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  • FIRST POST
    • ah23
    • By ah23 2nd Dec 17, 8:29 PM
    • 44Posts
    • 3Thanks
    ah23
    Is it harmful to cancel a credit card?
    • #1
    • 2nd Dec 17, 8:29 PM
    Is it harmful to cancel a credit card? 2nd Dec 17 at 8:29 PM
    I currently have 3 credit cards (4 if you include my barclaycard balance transfer) with Halifax (Clarity), AMEX (Cashback Platinum Everyday) and M&S Credit Card.

    I want to cancel the M&S one as I rarely shop at M&S so unlikely to take advantage of the points I receive from spending with it. Would canceling a credit card harm or hinder my credit profile?
Page 1
    • zx81
    • By zx81 2nd Dec 17, 8:51 PM
    • 14,331 Posts
    • 15,095 Thanks
    zx81
    • #2
    • 2nd Dec 17, 8:51 PM
    • #2
    • 2nd Dec 17, 8:51 PM
    It will show as a closed account. You have others, so lenders are unlikely to think you are short of options.

    If you are carrying balances, consider your debt to limit ratio.
    • ah23
    • By ah23 2nd Dec 17, 8:56 PM
    • 44 Posts
    • 3 Thanks
    ah23
    • #3
    • 2nd Dec 17, 8:56 PM
    • #3
    • 2nd Dec 17, 8:56 PM
    Thanks zx81.

    The only outstanding balance I have is £950 circa on the AMEX and £900 on the balance transfer. The others the balance is zero. I only ever use the Clarity for when I'm abroad, and the M&S card, well I initially picked this as my alternative to the AMEX as AMEX isn't accepted everywhere. Just thinking whether 4 credit cards is a bit too much...?

    I suppose once I clear off the balance transfer, I will close that card as they will no longer be any use for it for me. Does the same apply to balance transfer cards if cancelled?

    Thanks again.
    • zx81
    • By zx81 2nd Dec 17, 9:08 PM
    • 14,331 Posts
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    zx81
    • #4
    • 2nd Dec 17, 9:08 PM
    • #4
    • 2nd Dec 17, 9:08 PM
    I'd keep at least three. You want to appear trusted, and back ups are always important.
    • ah23
    • By ah23 3rd Dec 17, 4:51 PM
    • 44 Posts
    • 3 Thanks
    ah23
    • #5
    • 3rd Dec 17, 4:51 PM
    • #5
    • 3rd Dec 17, 4:51 PM
    Thanks.

    But what is the use of a 'balance transfer' card once the balance has been paid? As there is no point using it for future balance transfers because there will always be a better deal out there, and you would likely have to pay a fee... Or should I just leave it at zero balance for a rainy day to save getting credit searched again?
    • Fireflyaway
    • By Fireflyaway 3rd Dec 17, 5:18 PM
    • 1,349 Posts
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    Fireflyaway
    • #6
    • 3rd Dec 17, 5:18 PM
    • #6
    • 3rd Dec 17, 5:18 PM
    I'd keep at least three. You want to appear trusted, and back ups are always important.
    Originally posted by zx81
    Why would anyone need 3 credit cards? I managed for years with just cash and a debit card.
    Its proven you spend more when handing over a card, not to mention the interest because let's face it, many people don't pay off in full.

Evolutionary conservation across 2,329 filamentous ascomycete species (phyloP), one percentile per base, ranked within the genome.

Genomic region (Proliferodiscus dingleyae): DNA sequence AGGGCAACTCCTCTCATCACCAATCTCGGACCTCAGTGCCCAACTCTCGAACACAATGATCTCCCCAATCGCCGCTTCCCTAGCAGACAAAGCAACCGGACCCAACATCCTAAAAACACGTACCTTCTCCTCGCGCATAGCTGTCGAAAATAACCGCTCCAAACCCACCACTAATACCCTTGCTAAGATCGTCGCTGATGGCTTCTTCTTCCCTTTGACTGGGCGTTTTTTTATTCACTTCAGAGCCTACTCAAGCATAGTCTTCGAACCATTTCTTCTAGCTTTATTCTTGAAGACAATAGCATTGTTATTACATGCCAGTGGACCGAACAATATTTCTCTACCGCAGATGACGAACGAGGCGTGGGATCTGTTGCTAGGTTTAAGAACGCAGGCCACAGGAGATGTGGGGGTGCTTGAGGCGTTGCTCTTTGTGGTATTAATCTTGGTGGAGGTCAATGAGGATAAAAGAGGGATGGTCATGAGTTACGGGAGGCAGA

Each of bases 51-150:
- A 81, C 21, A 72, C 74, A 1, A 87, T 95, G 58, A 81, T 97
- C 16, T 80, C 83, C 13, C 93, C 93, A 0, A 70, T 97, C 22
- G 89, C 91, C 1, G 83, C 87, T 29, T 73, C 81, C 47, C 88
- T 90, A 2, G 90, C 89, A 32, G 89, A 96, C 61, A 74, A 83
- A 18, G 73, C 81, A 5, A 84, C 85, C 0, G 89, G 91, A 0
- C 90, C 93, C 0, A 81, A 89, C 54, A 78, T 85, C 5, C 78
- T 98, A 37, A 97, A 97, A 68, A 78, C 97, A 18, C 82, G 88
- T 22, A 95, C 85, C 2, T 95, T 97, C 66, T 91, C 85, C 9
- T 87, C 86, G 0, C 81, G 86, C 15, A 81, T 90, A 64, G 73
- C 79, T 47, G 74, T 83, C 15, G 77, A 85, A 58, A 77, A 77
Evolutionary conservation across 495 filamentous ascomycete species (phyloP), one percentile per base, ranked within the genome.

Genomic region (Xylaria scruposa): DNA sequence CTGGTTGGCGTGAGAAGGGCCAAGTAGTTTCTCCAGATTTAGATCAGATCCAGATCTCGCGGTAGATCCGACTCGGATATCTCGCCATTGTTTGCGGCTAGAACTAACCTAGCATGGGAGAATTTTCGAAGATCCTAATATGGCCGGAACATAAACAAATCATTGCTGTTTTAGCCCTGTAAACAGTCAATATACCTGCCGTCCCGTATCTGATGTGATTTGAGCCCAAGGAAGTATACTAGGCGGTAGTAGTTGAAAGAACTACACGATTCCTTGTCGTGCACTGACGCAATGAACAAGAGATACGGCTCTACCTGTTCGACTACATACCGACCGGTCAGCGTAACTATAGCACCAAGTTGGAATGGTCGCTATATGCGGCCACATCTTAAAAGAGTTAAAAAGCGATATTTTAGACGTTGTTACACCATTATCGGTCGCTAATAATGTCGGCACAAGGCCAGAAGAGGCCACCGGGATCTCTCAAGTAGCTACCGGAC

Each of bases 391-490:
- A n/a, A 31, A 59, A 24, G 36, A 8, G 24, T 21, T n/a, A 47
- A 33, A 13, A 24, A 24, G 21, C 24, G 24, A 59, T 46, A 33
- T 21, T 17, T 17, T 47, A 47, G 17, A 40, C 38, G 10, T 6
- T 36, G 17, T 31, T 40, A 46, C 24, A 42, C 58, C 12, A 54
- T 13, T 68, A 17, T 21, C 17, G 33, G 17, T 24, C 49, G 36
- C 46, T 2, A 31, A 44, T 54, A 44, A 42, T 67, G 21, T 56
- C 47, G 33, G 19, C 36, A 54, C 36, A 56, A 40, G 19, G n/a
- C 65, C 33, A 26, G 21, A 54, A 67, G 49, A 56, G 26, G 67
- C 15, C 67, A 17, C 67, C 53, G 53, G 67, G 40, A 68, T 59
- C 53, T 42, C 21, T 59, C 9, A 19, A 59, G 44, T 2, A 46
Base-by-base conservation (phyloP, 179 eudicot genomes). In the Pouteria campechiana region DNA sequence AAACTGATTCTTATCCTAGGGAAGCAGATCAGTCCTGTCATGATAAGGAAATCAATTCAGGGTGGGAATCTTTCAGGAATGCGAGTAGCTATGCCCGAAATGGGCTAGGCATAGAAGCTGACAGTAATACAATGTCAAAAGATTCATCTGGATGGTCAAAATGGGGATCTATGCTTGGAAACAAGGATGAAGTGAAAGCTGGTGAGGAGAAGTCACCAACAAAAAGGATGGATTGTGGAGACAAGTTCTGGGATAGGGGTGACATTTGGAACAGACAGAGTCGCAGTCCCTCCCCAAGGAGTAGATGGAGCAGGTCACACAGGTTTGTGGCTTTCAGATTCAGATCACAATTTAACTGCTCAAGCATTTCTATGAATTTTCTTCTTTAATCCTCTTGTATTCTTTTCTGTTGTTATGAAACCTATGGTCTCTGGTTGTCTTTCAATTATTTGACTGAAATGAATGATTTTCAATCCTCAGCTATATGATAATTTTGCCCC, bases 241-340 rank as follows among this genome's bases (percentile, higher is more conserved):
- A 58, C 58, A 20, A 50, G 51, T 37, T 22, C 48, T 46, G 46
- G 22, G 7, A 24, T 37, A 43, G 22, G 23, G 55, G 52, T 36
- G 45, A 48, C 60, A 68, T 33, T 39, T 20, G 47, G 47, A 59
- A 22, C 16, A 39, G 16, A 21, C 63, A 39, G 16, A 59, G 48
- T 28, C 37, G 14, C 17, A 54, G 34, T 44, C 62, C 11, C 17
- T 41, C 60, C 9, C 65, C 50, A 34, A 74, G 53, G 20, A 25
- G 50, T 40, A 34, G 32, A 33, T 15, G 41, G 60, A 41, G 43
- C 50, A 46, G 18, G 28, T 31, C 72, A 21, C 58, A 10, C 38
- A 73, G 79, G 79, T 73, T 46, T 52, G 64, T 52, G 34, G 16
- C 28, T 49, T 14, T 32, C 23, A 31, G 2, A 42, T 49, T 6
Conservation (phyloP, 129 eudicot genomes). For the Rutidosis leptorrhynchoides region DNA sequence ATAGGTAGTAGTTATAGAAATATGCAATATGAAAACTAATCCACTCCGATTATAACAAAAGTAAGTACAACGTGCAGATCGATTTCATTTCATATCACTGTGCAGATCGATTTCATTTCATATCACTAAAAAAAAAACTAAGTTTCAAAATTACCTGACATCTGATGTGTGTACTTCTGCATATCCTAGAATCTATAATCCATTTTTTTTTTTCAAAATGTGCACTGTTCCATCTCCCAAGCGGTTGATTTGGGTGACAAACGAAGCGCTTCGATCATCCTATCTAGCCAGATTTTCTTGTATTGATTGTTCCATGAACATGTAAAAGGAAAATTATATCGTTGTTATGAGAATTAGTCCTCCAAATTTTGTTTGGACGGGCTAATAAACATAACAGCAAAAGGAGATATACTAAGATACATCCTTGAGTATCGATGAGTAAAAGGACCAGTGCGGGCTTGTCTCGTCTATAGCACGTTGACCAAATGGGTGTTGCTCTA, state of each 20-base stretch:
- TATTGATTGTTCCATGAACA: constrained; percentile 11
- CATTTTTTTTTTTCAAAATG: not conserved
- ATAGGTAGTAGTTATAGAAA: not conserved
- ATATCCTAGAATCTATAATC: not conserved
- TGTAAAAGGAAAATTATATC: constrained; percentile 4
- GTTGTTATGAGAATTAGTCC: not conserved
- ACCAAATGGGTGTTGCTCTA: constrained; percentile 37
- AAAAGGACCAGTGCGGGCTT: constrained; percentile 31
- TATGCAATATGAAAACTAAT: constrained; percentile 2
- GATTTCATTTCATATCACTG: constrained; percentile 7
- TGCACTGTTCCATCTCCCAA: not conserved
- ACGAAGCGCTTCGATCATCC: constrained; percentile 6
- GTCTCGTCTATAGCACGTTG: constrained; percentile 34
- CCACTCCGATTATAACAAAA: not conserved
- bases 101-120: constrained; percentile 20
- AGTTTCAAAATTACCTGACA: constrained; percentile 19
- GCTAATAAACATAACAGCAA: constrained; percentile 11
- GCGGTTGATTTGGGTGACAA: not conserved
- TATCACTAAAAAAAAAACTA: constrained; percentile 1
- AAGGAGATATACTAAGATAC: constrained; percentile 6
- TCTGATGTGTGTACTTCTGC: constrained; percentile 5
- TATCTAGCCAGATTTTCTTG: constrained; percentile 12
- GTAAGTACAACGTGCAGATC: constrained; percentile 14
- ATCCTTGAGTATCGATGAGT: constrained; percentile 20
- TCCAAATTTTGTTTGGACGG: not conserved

Personally I'd say one card that's managed well is better than 3 all with balances.

    OP what are you trying to achieve? Unless you want a mortgage I wouldn't worry what your score says. I gave up even checking mine.
    • zx81
    • By zx81 3rd Dec 17, 5:35 PM
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    zx81
    • #7
    • 3rd Dec 17, 5:35 PM
    • #7
    • 3rd Dec 17, 5:35 PM
    Three cards ensure you have a back up.

    It also shows other lenders you are trusted. It also maintains a decent debt to limit ratio.

    If you have trouble controlling your spending, obviously you should avoid credit cards.

    And obviously ignore your credit score entirely, whether you are after a mortgage or not.
    • bazzyb
    • By bazzyb 3rd Dec 17, 5:44 PM
    • 1,054 Posts
    • 3,200 Thanks
    bazzyb
    • #8
    • 3rd Dec 17, 5:44 PM
    • #8
    • 3rd Dec 17, 5:44 PM

    Personally I'd say one card that's managed well is better than 3 all with balances.
    Originally posted by Fireflyaway
    As the OP has specifically asked about their credit profile then I think they are more likely to be interested in what lenders would say about it rather than your personal opinion.

    From a lending perspective 3 cards managed well with low balances are - generally speaking - better than 1 of the same, although there are too many variables to give a definitive answer. (And there are some obvious exceptions e.g. if all 3 were opened very recently).
    • eaglesrjh
    • By eaglesrjh 3rd Dec 17, 7:15 PM
    • 373 Posts
    • 260 Thanks
    eaglesrjh
    • #9
    • 3rd Dec 17, 7:15 PM
    • #9
    • 3rd Dec 17, 7:15 PM
    Thanks.

    But what is the use of a 'balance transfer' card once the balance has been paid? As there is no point using it for future balance transfers because there will always be a better deal out there, and you would likely have to pay a fee... Or should I just leave it at zero balance for a rainy day to save getting credit searched again?
    Originally posted by ah23
    Sometimes existing cards have fairly decent offers, you already know your credit limit and could ask for an increase often without a new credit search, you then get a decent offer on a known amount without the hassle of applying for a new card with an unknown credit limit.
    if i had known then what i know now
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